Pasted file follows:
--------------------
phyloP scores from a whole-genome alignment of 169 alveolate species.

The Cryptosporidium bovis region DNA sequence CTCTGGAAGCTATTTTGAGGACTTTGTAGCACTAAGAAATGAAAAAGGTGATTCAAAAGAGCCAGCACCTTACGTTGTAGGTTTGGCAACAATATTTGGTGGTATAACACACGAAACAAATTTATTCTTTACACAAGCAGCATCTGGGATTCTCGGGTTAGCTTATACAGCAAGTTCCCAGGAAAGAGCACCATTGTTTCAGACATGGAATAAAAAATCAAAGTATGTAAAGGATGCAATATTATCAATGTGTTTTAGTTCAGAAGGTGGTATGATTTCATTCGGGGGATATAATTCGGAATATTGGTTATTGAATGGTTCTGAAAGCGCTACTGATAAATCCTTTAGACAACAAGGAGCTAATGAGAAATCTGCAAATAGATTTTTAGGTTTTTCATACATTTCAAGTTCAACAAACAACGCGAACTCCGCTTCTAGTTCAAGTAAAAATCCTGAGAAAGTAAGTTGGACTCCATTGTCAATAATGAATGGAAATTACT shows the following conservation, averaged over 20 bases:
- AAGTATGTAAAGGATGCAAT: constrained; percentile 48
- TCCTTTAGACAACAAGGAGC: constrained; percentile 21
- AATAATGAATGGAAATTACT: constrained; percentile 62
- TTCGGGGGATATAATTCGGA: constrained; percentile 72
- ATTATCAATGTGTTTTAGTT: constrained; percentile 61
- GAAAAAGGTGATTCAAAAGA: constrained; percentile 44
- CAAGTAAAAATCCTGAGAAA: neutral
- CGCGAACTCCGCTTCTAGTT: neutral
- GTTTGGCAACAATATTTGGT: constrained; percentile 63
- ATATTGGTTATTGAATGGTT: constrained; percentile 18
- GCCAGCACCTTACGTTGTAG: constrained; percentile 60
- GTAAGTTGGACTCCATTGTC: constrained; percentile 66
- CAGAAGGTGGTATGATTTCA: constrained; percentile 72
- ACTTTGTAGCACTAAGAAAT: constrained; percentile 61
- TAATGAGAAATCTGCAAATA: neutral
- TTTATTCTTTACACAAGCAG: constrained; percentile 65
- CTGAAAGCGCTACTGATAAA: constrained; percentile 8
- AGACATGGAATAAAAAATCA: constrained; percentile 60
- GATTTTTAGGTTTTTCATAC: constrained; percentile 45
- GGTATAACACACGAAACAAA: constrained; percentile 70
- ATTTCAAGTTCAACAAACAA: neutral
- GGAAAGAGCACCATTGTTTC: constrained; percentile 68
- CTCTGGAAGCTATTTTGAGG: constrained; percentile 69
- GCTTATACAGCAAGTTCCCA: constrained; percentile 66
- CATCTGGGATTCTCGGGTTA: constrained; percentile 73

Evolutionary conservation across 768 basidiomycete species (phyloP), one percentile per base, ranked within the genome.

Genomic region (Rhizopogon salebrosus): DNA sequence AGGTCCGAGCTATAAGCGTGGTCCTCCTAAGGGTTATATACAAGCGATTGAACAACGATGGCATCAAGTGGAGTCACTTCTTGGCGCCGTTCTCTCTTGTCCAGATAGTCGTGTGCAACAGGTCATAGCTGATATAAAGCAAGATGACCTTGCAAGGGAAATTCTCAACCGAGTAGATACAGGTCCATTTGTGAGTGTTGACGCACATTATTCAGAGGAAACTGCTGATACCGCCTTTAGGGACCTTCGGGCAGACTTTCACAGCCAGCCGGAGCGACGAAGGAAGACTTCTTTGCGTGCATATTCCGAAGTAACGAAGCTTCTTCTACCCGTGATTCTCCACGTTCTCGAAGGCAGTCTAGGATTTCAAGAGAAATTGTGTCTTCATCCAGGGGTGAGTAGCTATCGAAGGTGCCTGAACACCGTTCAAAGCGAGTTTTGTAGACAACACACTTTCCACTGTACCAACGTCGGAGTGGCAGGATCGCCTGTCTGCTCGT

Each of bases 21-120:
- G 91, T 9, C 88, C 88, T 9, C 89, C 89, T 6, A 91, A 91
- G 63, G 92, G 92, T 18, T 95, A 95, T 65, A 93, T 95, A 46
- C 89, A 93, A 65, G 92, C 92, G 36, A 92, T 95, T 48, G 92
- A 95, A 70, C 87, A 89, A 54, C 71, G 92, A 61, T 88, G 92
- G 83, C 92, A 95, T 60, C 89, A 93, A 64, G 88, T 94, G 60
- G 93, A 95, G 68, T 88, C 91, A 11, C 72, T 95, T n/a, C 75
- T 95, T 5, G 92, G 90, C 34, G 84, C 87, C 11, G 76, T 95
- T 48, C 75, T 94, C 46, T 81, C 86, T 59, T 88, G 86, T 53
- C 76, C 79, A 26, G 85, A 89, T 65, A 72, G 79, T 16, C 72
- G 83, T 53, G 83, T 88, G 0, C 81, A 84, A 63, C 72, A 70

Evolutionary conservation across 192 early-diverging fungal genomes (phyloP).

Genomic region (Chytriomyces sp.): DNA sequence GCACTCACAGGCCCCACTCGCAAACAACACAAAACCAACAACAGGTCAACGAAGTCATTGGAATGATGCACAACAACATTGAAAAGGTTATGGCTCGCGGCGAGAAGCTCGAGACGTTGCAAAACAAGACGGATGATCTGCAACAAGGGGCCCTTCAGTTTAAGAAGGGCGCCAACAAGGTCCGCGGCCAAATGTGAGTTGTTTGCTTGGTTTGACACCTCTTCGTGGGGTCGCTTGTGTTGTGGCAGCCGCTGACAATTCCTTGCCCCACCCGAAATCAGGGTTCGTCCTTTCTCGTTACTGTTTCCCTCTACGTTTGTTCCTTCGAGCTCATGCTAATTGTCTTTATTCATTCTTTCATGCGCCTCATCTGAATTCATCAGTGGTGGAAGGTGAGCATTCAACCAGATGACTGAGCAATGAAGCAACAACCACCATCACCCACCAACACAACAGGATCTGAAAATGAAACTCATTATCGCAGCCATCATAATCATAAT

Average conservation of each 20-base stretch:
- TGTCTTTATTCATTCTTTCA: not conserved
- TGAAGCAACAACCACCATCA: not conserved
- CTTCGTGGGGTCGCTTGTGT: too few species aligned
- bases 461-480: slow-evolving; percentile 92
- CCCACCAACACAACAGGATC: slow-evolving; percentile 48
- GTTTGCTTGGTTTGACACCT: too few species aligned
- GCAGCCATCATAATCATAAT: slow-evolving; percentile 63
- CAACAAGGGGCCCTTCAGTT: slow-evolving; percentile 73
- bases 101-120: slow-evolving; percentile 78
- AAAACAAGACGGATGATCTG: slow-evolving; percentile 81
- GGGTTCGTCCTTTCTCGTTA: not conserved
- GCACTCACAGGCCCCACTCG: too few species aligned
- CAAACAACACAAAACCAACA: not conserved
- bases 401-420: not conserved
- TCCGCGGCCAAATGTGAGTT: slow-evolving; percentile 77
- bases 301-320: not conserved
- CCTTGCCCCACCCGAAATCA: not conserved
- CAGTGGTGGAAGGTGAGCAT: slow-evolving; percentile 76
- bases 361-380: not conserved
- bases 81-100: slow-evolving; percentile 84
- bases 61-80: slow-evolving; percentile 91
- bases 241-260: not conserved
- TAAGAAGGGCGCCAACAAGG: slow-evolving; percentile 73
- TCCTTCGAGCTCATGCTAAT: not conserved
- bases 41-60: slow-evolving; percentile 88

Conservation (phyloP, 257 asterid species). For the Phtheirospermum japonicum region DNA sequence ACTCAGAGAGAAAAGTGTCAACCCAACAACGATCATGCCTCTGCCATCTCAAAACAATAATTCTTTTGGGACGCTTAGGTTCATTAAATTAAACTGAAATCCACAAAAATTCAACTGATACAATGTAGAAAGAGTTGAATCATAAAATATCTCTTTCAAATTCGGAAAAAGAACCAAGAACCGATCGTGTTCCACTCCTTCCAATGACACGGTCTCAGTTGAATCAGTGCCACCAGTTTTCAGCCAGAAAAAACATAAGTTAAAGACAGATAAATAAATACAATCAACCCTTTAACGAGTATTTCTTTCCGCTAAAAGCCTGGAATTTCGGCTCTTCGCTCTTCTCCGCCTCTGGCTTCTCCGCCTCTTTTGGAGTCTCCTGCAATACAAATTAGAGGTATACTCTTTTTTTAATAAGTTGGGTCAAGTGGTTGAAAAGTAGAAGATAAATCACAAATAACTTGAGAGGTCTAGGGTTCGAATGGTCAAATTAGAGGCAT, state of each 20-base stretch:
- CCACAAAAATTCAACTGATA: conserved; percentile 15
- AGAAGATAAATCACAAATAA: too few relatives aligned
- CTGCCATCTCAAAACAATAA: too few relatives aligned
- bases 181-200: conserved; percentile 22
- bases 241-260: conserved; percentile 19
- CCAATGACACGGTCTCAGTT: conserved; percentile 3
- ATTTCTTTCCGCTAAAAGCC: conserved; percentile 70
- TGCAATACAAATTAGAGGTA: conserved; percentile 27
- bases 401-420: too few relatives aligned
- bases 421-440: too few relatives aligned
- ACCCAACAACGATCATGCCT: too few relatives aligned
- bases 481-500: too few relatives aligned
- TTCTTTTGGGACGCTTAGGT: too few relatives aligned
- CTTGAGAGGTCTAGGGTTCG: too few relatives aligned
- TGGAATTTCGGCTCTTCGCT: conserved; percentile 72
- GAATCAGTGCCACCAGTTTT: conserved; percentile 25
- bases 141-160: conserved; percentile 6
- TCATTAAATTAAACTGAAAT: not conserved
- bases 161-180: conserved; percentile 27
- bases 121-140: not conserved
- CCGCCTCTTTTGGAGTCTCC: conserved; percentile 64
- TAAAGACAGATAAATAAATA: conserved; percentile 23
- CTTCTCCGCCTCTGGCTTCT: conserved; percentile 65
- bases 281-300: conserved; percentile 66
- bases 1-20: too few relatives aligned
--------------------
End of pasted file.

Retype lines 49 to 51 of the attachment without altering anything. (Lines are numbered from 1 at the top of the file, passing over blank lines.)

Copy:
- GTTTGCTTGGTTTGACACCT: too few species aligned
- GCAGCCATCATAATCATAAT: slow-evolving; percentile 63
- CAACAAGGGGCCCTTCAGTT: slow-evolving; percentile 73